Underground Serendipity

Social media is increasing serendipity, it’s pretty clear to me. This isn’t a very great example, but interesting to stumble across this cross-species structural similarity in two posts in the same morning. How much are human cities meta-excretions of our simple local actions.


Derinkuyu, ancient underground refuge city. via Warren Ellis”.

Ant Colony

Excavated ant colony. Placement of fungal gardens and trash rooms (the bulbous nodes between air tunnels) creates heat gradients, resulting in air flow and CO2 emissions to the surface. via BoingBoing

GPS is not a crime

Keeping a close eye on the developing story of the arrest of two GPS surveyors in Gujarat, India. Their crime .. a GPS system fitted in their car, and videos of places they surveyed. If that sounds like your favorite crowdsourcing mapping project, you have cause to be concerned. Chippy blogs they were working for a mapping company contracted by Nokia. That’s a legitimate, international corporation folks .. not a bunch of hackers wandering around with GPS talking to themselves (into audio recorders).

It’s likely these guys simply ignored common sense. Filming military installations anywhere is likely to generate _some harassment_. But common sense may soon not be enough. Are railway stations and five star hotels now militarily sensitive locations? Will lists of sensitive areas be published publicly, so mappers know to avoid them? Unlikely. Which leaves the absurd possibility of not knowing if you are violating the law until after you do so. Reminds me of the creepier trends in the US post-9/11, a world we’re hopefully leaving behind next month, and it saddens me to see this trend reemerge in India.

What’s dangerous is that the recent attacks in Mumbai give authorities an excuse to overstep authority, to incarcerate on flimsy pretenses and to widen the definition of suspicious activities and sensitive areas. Google Earth and GPS are again technological scapegoats

Details emerging from investigations following the attacks reveal that among their arsenal of weapons included a cache of ICT gadgets like satellite and mobile, and GPS equipment that were cleverly used to keep battalions of security forces at bay for hours.

Your mobile phone and GPS is considered a weapon. And I had thought it was actual weapons that had kept the security forces at bay. What else should be considered weapons? Boats? Food? Oxygen? All were employed. GPS and Google Earth are part of our lives, and pointing at these seriously overwhelmingly beneficial technologies is seriously lame blame game. Just deploy a GPS jammer with security forces.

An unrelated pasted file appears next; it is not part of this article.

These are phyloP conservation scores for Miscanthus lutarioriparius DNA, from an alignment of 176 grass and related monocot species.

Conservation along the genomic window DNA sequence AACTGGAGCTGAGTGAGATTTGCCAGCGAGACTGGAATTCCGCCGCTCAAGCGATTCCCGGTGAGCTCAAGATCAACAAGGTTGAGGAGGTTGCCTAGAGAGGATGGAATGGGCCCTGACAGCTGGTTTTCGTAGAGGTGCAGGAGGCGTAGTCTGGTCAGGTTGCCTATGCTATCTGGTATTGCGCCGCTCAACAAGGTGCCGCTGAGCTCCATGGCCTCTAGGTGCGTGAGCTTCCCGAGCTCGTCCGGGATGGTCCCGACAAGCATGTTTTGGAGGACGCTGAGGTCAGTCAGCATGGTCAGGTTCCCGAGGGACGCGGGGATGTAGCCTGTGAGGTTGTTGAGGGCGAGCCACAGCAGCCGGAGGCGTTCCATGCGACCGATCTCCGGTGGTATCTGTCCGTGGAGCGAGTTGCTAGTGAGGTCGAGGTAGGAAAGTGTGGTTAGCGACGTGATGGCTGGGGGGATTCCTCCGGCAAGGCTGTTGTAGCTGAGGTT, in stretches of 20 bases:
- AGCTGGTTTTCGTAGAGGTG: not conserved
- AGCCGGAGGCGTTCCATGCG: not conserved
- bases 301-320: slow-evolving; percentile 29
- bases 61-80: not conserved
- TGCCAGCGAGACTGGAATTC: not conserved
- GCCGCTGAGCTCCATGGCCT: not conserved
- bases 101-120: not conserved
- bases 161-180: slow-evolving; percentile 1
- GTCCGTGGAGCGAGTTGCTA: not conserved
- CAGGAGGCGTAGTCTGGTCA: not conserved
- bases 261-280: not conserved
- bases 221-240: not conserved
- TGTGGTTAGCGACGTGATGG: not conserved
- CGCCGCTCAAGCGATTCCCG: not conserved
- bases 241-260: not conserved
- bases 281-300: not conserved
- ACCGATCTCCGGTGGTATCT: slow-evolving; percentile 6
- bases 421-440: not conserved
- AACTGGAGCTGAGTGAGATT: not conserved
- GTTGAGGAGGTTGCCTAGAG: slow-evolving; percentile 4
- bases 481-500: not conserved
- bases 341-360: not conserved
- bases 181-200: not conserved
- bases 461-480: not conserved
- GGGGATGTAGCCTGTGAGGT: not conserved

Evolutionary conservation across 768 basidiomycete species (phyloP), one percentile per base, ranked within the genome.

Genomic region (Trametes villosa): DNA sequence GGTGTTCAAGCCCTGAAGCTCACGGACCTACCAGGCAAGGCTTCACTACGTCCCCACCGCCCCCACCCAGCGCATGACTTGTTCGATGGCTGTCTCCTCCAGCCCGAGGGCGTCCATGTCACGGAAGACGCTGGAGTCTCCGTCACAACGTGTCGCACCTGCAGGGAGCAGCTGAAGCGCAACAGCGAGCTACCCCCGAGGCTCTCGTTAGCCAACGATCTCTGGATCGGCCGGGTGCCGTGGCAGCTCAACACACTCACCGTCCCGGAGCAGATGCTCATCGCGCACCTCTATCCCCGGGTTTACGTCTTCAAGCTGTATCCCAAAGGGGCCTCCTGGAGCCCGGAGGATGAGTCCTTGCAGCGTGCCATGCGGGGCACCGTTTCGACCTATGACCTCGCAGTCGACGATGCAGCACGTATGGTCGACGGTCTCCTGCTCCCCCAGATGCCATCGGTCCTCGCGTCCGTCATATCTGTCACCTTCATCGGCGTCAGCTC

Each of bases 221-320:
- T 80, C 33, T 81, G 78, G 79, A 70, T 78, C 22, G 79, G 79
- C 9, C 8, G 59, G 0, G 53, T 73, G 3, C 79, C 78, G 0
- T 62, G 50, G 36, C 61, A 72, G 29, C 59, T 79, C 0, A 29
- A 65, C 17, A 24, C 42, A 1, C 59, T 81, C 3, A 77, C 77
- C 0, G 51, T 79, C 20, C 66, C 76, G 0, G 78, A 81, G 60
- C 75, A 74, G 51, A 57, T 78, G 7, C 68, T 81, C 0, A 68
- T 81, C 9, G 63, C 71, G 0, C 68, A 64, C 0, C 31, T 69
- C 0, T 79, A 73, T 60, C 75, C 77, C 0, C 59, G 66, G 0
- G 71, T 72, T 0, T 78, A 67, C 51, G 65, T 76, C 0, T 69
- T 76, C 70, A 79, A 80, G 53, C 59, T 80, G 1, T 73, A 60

There’s a hundred more plausible reasons why this happened vigorously discussed in this thread. And don’t forget that GPS and Google Earth (funded by In-Q-Tel) both started as military technologies; it’s one of the more astoundingly clear headed strategies of the US military that generally, more information in the public sphere increases security. The OpenStreetMap of Mumbai was itself used to elucidate the situation in Wikipedia’s comprehensive coverage.

We’re seeing the same absurd suspicion rear its head in Egypt, reasserting the illegality of GPS within iPhones. Of course GPS are everywhere there, I spoke about GPS mapping in Egypt this year, and OpenStreetMap in Cairo and Egypt as a whole is taking off.

What can we do? The India OSM talk list has suggested that local chapters may help present an official govt facing organization for such matters. The fact that the arrested mappers in India worked for a company working for Nokia makes this seem unlikely. And if we asked for permission, would it be granted? No. And we never have asked for permission!

I’m concerned. Mapping started as a military technology, and that outdated view is still held widely .. especially in places where OSM is needed most, where mapping is of crucial social benefit. Bloggers are arrested frequently under repressive regimes. We must be poised to come to the aid of mappers when the repression spreads.

Mapping the West Bank is going rather well, thank you.

Mapping the West Bank is going rather well, thank you.